• UDIA National member alert: Hayne Royal Commission: Impact on Development Sector

    2019-02-05

    UDIA National member alert: Hayne Royal Commission: Impact on Development Sector

    The Government has responded to the Hayne Royal Commission by agreeing to take action on all 76 recommendations made.

    The Development Industry held concerns in relation to the way the National Consumer Credit Protection (NCCP) Act was more recently being applied. The Household Expenditure Measure (HEM) is a statistical measure that was previously used to calculate expenditure based on the median spend on absolute basics plus the 25th percentile spend on discretionary basics as the default measure for a verification of a borrower’s expenditure. UDIA National has been concerned about moving away from this standard measure and toward an overzealous approach to calculating expenditure.

    UDIA National made a strong submission warning of the impacts of this over-tightening on the residential property market.  Whilst UDIA supports responsible lending and a proper examination of a prospective borrower’s capacity to repay, the drastic tightening of these criteria was largely in response to a non-existent problem - household debt defaults have not been rising significantly, and there does not appear to be any near-term rapid escalations in home loan interest rates which would threaten repayment ability.  UDIA has warned that if expenses were not considered appropriately, then an over-inflated measure of expenses may prevent a large cohort of buyers from being able to purchase a home and would unnecessarily depress the property market.  

    Positively, the Commissioner has not proposed any strengthening of the NCCP Act to further tighten already-strict lending criteria.

    There are two reasons

    • In November 2018 the Federal Court refused to accept a proposal made jointly by ASIC and Westpac to resolve proceedings brought by ASIC alleging Westpac had contravened the NCCP Act, based on Westpac’s use of the HEM. Hayne is conscious of not influencing the Court’s decision; however, he does not see the HEM as verification of the borrower’s expenditure.  Hayne has however recommended that If the court processes were to reveal some deficiency in the law’s requirements to make reasonable inquiries about, and verify, the consumer’s financial situation, possibly that the HEM is sufficient verification, then amending legislation to fill in that gap should be enacted as soon as reasonably practicable.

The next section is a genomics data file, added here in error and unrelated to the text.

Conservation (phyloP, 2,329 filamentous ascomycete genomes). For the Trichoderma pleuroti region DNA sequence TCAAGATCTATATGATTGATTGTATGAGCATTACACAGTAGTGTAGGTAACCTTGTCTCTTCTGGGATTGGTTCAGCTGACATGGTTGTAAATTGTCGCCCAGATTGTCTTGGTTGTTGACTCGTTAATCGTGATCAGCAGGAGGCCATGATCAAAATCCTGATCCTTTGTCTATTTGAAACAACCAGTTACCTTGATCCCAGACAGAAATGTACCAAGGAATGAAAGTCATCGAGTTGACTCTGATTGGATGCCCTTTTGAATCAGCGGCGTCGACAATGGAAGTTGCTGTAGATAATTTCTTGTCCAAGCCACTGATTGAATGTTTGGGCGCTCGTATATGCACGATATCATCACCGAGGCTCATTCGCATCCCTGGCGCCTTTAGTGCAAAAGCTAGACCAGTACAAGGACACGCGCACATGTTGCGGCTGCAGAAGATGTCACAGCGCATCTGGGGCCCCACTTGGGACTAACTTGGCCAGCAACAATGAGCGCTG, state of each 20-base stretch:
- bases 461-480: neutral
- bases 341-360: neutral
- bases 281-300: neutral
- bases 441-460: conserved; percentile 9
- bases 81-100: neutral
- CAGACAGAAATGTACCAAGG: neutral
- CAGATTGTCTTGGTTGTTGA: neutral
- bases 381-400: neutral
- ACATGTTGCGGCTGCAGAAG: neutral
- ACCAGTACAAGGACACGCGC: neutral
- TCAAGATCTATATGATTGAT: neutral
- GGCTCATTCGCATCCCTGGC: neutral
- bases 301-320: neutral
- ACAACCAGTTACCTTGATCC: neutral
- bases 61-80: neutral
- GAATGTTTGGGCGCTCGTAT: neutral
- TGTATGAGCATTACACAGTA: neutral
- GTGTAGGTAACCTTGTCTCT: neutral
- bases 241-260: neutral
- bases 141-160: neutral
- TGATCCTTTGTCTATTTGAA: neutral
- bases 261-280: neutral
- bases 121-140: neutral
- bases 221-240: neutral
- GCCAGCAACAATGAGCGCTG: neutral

• The Commissioner has also noted that banks have significantly increased the level of borrower information gathered at application stage: he points towards CBAs mandated expense breakdown, ANZ moving toward digital tools to capture and categorise expenditure, and Westpac expanding its home loan application to 13 expenditure categories.  Again, whilst UDIA supports a proper examination of a prospective borrower’s expenses and overall financial position, these expense measures should not be applied too rigidly - It has been a truism in Australian culture for generations that households will sacrifice discretionary expenditure, such as holidays and dining out, to buy their first home and pay the mortgage.
    Hayne is less concerned with the impacts on the property market saying:
    I consider that the steps that I have referred to above – steps taken by banks to strengthen their home lending practices and to reduce their reliance on the HEM – are being taken with a view to improving compliance with the responsible lending provisions of the NCCP Act. If this results in a ‘tightening’ of credit, it is the consequence of complying with the law as it has stood since the NCCP Act came into operation

    UDIA believes on balance that banks will not and should not tighten consumer home loan credit any further; this scenario is welcome and should provide consumers with ongoing certainty.  Importantly, policy makers nation-wide should be cautious in the current environment about introducing any changes which have the potential to disrupt property markets, given their current uncertain state and their importance to the overall economy.
    The Commissioner has made a series of recommendation in relation to intermediate lenders, particularly mortgage brokers recommending amending the law so that mortgaged brokers must act in the best interest of the intending borrower; the borrower, not the lender should pay the mortgage broker; and mortgage brokers should be regulated as financial advisers. UDIA National, considers this may have a short-term impact on the availability of finance for homebuyers as the broking sector goes through a period of transition.
    UDIA National is ready to partner with Government at all levels to give Australians the best possible chance at home ownership, and we look forward to assisting the Government in the implementation of the Royal Commission’s recommendations to benefit the country and its large cohorts of property owners and aspiring first home buyers.